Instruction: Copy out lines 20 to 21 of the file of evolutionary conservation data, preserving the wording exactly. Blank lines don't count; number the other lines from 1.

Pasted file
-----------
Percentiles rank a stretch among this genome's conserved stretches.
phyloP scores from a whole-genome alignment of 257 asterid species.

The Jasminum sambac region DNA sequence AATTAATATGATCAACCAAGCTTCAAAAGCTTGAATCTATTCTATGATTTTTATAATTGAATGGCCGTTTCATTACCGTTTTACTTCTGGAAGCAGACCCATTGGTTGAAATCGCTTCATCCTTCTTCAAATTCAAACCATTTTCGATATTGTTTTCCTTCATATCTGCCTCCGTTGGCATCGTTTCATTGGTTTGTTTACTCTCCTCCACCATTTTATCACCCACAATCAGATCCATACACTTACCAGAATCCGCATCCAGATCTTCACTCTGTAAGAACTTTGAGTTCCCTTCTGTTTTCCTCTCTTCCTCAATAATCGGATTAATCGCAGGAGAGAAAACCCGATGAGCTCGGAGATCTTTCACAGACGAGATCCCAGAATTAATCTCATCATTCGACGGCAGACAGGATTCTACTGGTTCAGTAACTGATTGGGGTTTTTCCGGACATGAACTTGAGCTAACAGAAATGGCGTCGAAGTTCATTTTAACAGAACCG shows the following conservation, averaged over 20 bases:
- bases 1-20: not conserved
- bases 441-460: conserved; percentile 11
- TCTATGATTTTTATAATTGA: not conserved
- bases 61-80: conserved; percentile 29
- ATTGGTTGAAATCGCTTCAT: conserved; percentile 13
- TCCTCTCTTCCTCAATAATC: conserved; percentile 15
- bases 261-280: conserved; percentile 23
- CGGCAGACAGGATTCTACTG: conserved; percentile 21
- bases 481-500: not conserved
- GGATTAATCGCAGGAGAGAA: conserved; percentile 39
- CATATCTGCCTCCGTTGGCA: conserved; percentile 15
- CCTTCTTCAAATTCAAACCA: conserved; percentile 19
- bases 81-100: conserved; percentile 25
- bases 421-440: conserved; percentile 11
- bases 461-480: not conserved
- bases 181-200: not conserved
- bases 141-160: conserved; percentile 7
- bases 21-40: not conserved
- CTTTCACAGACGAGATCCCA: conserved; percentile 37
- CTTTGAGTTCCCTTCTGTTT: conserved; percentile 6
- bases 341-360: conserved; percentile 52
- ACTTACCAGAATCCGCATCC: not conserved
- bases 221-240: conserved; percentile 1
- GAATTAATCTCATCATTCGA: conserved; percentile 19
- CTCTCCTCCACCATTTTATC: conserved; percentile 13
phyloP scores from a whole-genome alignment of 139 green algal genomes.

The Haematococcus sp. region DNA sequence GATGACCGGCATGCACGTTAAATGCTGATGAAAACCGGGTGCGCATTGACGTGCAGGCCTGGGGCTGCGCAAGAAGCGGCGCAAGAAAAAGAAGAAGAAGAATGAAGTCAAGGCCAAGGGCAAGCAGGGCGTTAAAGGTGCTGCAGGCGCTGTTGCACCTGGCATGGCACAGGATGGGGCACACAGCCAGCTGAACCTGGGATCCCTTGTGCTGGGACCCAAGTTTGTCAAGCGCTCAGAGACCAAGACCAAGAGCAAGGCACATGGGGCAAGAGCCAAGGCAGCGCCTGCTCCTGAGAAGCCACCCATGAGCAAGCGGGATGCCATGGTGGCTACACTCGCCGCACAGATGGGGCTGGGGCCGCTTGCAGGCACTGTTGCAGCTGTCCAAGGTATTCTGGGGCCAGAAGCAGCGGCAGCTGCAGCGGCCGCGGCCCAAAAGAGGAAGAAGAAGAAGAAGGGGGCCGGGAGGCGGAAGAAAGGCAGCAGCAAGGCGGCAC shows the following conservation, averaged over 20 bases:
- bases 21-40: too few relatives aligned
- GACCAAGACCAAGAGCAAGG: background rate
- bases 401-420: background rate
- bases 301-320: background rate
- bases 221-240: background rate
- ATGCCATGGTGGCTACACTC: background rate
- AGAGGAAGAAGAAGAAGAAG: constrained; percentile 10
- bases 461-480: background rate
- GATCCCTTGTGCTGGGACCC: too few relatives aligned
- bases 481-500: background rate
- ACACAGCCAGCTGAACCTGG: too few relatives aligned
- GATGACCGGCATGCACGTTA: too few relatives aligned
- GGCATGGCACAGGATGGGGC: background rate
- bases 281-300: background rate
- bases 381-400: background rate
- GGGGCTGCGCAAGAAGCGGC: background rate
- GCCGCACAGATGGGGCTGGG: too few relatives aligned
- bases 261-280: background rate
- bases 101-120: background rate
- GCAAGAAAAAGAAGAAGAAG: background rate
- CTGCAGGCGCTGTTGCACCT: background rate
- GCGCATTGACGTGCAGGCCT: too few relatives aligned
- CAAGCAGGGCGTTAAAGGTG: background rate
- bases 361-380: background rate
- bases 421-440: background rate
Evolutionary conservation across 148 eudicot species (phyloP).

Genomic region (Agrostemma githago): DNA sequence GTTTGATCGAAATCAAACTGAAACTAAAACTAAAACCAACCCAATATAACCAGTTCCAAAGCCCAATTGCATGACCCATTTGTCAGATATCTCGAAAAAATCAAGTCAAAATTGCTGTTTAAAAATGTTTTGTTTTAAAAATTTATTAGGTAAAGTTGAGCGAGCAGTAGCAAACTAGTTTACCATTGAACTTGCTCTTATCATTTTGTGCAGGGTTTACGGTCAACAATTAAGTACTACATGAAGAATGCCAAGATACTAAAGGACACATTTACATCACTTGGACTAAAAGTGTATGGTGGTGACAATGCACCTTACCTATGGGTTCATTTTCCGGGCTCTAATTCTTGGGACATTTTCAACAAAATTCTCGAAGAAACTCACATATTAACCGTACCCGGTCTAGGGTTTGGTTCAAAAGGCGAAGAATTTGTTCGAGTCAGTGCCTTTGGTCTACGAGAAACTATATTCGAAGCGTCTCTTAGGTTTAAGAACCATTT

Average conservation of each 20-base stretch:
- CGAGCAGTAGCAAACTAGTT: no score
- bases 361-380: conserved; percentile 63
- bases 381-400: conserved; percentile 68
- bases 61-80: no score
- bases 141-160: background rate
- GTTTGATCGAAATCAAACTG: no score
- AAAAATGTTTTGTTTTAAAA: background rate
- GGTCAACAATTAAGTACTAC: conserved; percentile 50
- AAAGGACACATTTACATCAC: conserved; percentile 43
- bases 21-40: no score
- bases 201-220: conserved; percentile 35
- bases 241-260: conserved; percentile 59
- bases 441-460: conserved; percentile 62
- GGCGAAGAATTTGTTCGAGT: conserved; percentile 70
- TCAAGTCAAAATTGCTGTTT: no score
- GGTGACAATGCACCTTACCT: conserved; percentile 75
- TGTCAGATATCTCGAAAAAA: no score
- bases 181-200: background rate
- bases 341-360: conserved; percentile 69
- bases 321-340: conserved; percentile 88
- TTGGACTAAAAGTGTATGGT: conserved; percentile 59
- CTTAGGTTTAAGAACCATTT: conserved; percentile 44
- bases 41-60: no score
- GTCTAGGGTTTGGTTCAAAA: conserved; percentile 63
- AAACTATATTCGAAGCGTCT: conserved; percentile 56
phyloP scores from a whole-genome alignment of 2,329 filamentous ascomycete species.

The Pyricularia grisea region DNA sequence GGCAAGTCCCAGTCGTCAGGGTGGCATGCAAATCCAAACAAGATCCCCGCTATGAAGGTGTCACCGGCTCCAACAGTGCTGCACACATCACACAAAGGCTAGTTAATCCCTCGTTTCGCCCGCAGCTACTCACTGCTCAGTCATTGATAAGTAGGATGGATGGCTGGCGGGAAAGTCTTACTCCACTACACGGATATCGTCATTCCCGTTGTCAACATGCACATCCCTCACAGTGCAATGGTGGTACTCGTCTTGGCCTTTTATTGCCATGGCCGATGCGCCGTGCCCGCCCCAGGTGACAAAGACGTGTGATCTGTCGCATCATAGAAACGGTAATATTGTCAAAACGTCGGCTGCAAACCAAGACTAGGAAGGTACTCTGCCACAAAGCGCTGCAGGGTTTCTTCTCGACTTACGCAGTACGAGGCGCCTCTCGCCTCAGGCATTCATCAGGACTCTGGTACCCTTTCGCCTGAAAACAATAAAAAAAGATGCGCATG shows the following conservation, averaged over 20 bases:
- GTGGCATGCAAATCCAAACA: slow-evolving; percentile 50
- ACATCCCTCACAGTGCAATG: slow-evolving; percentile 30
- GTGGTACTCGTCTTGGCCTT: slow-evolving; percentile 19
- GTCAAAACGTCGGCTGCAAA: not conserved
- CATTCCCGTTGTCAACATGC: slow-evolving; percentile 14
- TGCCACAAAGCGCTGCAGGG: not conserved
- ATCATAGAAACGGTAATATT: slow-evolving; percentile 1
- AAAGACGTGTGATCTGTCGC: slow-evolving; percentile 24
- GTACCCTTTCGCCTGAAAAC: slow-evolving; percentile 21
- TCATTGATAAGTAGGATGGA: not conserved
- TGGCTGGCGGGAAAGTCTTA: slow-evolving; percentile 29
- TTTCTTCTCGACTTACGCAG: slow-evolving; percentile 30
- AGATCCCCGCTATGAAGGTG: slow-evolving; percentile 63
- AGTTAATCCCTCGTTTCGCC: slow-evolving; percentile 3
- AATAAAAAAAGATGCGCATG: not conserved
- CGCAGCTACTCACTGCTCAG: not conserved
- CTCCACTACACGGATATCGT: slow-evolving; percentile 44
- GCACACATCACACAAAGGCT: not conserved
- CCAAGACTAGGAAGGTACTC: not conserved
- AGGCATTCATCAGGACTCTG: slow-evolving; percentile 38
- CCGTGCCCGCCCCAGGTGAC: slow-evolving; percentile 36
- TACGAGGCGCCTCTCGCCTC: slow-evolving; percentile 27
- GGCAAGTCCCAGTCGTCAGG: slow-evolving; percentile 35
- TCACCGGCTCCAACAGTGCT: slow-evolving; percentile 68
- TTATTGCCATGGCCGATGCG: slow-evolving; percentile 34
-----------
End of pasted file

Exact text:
- bases 141-160: conserved; percentile 7
- bases 21-40: not conserved